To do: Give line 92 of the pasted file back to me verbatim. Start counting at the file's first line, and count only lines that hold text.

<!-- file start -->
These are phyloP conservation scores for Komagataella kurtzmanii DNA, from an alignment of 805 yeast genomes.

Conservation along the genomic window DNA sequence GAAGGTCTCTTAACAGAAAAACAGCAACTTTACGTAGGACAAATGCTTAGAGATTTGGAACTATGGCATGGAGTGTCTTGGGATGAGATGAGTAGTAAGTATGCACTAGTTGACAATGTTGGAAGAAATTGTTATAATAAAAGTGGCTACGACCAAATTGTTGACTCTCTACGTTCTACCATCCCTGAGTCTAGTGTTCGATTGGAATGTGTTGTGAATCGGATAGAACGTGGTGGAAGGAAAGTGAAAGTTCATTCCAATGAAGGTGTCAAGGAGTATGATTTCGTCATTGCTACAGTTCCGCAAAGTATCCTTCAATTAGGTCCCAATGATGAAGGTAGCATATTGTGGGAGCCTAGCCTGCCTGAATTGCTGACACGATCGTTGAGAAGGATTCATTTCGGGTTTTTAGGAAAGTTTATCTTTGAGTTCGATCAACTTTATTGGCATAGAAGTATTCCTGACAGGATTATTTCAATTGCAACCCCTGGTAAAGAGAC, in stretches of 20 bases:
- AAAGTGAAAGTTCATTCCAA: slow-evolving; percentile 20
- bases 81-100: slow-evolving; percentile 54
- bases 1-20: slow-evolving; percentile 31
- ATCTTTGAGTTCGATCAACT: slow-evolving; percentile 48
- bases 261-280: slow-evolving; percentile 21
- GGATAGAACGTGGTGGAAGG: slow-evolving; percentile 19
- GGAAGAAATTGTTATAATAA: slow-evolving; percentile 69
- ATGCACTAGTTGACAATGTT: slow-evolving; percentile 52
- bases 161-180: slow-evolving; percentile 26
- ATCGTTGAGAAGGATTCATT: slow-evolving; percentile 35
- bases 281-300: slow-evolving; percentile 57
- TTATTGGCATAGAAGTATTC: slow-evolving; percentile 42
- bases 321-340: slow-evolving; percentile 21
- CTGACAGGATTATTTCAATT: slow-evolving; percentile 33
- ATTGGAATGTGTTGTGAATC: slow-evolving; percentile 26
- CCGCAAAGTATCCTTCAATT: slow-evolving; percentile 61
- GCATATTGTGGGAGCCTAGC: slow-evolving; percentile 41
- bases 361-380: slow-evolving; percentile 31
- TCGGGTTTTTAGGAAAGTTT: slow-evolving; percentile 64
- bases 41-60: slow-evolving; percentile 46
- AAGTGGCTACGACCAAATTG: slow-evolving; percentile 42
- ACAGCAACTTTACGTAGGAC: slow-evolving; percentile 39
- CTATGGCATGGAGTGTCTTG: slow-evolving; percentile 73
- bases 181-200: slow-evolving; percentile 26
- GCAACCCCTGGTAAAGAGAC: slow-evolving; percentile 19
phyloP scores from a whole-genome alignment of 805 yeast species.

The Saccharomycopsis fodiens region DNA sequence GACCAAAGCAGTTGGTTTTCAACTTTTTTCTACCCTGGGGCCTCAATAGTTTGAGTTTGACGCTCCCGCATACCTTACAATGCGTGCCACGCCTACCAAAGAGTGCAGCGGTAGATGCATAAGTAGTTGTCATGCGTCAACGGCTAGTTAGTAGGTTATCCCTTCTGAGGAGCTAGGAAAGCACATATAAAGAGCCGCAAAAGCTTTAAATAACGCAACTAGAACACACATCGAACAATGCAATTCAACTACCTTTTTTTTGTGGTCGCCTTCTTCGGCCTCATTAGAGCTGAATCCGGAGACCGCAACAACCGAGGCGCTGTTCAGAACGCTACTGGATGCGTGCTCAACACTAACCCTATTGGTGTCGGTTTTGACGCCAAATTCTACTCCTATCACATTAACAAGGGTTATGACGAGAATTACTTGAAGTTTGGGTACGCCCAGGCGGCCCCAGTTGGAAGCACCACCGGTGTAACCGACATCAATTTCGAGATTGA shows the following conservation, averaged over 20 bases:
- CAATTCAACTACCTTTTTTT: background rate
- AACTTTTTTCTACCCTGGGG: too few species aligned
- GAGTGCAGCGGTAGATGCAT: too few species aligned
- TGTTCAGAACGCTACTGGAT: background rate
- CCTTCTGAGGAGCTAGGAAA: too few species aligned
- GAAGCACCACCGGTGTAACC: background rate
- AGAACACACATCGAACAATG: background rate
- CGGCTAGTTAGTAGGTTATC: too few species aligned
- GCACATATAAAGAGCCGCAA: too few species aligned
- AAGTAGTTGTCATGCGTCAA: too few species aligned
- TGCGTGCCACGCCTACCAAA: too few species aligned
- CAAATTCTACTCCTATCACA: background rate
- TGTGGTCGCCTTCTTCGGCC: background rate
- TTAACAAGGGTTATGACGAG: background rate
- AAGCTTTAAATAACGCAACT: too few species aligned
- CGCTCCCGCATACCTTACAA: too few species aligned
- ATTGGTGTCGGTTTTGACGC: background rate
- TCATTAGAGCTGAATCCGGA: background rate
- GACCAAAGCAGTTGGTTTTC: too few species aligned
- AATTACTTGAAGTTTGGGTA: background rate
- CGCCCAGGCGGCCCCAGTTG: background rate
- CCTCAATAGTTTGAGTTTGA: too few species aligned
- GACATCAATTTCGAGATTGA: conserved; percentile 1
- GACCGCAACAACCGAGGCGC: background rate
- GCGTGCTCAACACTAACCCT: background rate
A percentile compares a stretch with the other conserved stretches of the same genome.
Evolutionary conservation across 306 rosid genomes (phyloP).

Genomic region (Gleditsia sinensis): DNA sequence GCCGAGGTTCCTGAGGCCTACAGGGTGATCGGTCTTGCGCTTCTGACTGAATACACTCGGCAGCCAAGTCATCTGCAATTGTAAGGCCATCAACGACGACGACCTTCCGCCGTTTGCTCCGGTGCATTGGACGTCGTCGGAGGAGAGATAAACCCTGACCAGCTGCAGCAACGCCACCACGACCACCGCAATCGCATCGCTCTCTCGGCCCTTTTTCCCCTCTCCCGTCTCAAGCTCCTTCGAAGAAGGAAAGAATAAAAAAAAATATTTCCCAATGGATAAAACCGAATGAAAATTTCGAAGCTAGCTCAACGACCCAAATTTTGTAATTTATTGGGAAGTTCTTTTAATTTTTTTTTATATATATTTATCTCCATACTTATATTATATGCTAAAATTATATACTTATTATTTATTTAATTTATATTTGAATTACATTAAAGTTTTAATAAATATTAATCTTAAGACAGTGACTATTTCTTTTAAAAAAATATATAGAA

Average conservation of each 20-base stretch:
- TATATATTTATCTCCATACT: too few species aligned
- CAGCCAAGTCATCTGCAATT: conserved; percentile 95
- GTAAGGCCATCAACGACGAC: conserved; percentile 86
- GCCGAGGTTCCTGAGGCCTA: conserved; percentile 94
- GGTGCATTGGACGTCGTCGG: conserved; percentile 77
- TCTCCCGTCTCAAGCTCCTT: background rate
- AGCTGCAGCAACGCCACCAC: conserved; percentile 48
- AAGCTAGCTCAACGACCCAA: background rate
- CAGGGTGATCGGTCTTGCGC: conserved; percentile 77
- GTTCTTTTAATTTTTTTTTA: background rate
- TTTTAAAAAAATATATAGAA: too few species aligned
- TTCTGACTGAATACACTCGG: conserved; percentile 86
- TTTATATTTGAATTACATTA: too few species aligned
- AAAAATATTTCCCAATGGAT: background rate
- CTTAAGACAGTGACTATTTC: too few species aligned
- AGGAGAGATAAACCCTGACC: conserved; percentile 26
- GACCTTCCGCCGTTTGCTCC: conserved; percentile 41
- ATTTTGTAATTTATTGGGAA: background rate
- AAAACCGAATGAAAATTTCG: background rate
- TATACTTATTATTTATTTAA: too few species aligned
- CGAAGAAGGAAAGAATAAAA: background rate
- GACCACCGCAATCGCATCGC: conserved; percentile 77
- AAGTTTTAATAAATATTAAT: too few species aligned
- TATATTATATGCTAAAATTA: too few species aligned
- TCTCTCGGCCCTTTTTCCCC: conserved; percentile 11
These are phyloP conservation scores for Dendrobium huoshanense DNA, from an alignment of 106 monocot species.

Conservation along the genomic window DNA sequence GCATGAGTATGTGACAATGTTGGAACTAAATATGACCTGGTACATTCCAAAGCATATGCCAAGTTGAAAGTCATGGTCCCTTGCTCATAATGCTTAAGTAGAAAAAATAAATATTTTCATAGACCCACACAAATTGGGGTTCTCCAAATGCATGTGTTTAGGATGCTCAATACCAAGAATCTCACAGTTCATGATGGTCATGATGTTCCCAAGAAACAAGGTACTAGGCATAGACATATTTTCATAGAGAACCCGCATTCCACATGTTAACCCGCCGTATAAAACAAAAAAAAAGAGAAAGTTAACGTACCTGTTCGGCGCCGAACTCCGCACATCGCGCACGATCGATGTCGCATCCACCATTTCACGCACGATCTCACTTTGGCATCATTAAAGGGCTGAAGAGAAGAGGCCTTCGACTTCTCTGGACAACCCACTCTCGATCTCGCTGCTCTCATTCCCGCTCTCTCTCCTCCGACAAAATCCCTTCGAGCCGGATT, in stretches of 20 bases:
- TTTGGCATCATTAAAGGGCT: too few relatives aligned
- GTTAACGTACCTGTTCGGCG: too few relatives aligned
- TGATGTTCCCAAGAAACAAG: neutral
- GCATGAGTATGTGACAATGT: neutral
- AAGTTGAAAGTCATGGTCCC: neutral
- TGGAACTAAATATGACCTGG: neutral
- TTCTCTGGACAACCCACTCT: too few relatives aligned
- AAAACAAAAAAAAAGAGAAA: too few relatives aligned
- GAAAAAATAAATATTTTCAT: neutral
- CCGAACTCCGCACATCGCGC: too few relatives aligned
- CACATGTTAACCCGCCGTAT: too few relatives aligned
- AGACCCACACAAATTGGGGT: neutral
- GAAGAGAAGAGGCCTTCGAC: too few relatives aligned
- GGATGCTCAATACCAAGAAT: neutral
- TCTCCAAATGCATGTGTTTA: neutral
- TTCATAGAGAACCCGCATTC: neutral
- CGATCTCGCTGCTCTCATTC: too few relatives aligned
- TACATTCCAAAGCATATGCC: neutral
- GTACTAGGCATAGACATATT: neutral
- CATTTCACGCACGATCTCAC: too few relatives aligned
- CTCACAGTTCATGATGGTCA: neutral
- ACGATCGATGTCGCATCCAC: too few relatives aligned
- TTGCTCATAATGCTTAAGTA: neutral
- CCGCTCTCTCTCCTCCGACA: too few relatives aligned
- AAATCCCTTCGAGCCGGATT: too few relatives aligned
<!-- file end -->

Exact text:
- TTCTCTGGACAACCCACTCT: too few relatives aligned